Five Reasons to Eat an Apple on Johnny Appleseed’s Day | Health, medicine and fitness
EFFINGHAM – HSHS St. Anthony’s Memorial Hospital recognizes Johnny Appleseed Day on Sunday, September 26, by encouraging the public to check out the health benefits of just eating an apple.
While Johnny Appleseed is a story often told to children in school, in real life he was John Chapman, an American nurseryman who brought apple trees to the Midwest, including Pennsylvania, Ohio, Indiana, and Illinois. , and was an environmentalist and early missionary days in the United States
Susan Ealy, RD, Clinical Dietitian at St. Anthony’s, said, “When apples are eaten with a variety of other fruits and vegetables, they can contribute to a healthy diet. In addition to being a tasty and easy to carry snack food, apples contain a good amount of fiber.
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According to the US Department of Agriculture, an average-sized apple, including its skin, contains 4 grams of dietary fiber, or 16% of the daily value of 25 grams of fiber. Additionally, the fiber found in apples is both soluble and insoluble fiber. Soluble fiber dissolves easily in water and is broken down in the body into a gel-like substance. Insoluble fiber does not dissolve in water and remains intact as food moves through the body.
All of these attributes make apples a good, healthy food choice. Eating apples can help:
• Lower high cholesterol. Soluble fiber found in apples can help prevent cholesterol from building up in the walls of blood vessels, thereby reducing the incidence of atherosclerosis (which restricts blood flow in the arteries due to the build-up of plaque) and heart disease.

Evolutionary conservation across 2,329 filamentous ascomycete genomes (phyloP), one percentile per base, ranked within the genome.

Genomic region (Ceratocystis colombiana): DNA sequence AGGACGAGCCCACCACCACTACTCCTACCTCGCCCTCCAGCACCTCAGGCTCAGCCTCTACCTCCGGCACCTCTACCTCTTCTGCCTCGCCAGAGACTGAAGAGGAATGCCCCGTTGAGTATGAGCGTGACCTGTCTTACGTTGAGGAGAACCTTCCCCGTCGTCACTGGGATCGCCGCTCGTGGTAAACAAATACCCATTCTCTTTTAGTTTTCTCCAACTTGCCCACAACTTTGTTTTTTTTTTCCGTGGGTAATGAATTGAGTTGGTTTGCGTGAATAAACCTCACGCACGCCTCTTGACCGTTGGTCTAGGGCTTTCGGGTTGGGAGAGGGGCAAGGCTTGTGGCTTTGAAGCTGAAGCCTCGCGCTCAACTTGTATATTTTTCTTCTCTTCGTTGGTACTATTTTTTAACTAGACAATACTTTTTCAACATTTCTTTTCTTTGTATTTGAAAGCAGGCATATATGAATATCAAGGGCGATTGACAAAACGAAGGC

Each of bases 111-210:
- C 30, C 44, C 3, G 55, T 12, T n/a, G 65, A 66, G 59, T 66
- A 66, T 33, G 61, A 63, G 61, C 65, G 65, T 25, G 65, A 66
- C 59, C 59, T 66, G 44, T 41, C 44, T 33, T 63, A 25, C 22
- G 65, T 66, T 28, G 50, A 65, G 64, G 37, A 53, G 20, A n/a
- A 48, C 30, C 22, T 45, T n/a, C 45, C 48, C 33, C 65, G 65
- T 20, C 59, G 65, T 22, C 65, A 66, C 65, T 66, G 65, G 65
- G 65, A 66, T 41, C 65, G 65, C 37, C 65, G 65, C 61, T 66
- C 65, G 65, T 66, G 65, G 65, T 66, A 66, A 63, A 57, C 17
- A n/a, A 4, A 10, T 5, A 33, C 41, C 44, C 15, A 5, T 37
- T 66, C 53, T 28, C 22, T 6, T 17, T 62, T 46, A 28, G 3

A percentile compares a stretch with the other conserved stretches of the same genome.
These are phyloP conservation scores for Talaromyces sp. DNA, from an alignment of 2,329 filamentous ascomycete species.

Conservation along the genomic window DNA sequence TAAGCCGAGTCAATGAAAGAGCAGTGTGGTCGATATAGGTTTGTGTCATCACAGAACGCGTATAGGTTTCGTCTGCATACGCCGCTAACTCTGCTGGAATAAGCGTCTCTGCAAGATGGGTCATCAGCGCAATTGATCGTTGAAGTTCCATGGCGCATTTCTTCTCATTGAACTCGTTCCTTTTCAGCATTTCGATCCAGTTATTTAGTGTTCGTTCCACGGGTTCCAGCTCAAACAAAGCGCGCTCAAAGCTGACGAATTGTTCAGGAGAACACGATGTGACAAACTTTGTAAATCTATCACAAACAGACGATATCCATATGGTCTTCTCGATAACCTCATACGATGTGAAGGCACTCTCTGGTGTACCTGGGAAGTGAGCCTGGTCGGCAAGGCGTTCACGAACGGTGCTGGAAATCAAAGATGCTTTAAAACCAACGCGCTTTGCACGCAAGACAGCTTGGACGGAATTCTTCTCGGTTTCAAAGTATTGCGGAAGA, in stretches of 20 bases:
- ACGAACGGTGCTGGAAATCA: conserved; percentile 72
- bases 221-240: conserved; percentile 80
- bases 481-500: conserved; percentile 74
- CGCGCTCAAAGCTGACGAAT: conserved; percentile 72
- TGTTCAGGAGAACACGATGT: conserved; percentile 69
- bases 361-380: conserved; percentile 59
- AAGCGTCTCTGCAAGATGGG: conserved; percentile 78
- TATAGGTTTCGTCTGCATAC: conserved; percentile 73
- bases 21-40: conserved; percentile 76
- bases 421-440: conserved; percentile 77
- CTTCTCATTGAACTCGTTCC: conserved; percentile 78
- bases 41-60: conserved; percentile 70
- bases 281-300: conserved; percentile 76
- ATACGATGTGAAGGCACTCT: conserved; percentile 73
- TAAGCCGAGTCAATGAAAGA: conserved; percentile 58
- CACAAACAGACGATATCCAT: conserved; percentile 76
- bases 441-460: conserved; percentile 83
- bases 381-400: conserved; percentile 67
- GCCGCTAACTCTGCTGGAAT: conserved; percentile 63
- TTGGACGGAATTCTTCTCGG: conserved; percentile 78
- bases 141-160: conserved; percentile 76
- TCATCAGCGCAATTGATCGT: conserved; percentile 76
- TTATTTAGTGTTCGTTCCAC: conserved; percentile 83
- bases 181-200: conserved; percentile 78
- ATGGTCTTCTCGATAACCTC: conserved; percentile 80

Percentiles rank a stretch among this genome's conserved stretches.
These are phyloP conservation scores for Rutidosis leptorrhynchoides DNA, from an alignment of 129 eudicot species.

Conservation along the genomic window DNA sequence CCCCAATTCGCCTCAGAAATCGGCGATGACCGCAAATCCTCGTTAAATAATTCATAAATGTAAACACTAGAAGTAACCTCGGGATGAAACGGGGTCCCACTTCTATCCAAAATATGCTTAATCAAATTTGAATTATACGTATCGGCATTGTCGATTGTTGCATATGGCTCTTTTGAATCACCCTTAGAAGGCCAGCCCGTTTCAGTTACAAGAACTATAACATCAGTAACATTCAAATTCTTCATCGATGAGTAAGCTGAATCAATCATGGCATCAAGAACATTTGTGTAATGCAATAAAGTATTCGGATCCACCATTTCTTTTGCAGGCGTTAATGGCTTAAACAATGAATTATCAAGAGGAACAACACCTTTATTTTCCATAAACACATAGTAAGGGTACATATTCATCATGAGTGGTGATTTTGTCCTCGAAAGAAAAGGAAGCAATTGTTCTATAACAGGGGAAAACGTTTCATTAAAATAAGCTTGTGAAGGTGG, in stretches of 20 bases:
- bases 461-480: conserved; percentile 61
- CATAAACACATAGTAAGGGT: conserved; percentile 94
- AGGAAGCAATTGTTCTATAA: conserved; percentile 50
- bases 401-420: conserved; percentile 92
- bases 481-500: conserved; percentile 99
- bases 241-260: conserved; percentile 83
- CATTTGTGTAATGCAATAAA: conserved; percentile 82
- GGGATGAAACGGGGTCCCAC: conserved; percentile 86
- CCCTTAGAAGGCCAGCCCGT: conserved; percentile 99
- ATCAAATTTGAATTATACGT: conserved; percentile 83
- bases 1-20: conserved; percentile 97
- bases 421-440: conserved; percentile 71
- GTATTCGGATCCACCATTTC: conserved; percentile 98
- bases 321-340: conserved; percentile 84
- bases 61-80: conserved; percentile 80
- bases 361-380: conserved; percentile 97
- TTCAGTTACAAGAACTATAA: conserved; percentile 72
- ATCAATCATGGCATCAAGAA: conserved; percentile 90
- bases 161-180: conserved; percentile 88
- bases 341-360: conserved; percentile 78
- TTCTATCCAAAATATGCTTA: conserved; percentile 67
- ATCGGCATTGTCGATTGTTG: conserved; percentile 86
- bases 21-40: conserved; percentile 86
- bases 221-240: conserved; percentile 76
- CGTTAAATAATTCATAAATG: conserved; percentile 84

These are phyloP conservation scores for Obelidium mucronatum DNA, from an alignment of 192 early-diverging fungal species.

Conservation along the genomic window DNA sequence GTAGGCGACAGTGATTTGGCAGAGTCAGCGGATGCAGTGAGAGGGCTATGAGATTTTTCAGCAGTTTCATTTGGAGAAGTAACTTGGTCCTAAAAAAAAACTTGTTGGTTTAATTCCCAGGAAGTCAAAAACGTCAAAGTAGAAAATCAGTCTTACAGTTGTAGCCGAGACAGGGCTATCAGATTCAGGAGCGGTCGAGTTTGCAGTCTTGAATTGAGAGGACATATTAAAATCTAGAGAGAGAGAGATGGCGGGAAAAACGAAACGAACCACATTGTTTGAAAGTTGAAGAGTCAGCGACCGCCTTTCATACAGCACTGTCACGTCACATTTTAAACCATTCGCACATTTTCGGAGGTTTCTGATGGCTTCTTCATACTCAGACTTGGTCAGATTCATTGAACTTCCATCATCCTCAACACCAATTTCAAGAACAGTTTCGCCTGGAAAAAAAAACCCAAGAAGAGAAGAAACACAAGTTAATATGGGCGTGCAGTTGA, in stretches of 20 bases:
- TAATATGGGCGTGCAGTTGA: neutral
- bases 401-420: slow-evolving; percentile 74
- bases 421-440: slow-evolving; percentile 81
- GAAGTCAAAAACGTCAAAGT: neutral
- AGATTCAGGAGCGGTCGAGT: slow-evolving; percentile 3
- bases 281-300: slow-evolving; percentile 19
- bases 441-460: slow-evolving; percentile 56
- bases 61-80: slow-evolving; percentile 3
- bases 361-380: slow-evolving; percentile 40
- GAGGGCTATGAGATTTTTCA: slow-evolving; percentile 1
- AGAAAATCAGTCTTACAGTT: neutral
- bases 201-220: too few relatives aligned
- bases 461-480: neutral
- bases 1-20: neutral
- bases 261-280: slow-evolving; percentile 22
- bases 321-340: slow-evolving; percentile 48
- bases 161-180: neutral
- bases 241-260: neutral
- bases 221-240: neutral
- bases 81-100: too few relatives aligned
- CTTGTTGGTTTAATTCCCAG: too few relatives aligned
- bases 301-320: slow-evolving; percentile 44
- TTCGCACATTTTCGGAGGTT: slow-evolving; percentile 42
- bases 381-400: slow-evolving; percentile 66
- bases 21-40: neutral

• Helps digestion. Both soluble fiber and insoluble fiber found in apples are important for digestion. Soluble fiber can help slow digestion so that you feel full, while also slowing the digestion of glucose, thus helping to control your blood sugar. Insoluble fiber in apples (contained mostly in the skin of the apple) can help move food through the digestive tract to help with constipation and regularity.
• Support a healthy immune system. Apples are also a good source of vitamin C, known for its immune support properties. Depending on the variety of apple, an average apple can contain 8 milligrams of vitamin C, or 8% of the daily value of 90 milligrams for adults.
• Support weight loss. Besides keeping you full due to the soluble fiber content, apples are a low calorie snack option. According to the Centers for Disease Control and Prevention, choosing a snack that is less than 100 calories will allow you to have one to two snacks per day according to most healthy diets. A medium-sized apple contains around 70 calories, while a typical candy bar contains 200.
• Helps in cancer prevention. While there is no way to completely prevent cancer, eating a diet high in fruits and vegetables, including apples, may help reduce the risk of some cancers. This is in part due to their very high level of antioxidants, which have been shown in studies to limit the growth of cancer cells, as well as their fiber content.
While the adage that “an apple a day keeps the doctor away” may not be entirely true, apples are a good, healthy food choice for all ages.
For more information on HSHS St. Anthony’s Memorial Hospital, visit the St. Anthony website at stanthonyshospital.org.
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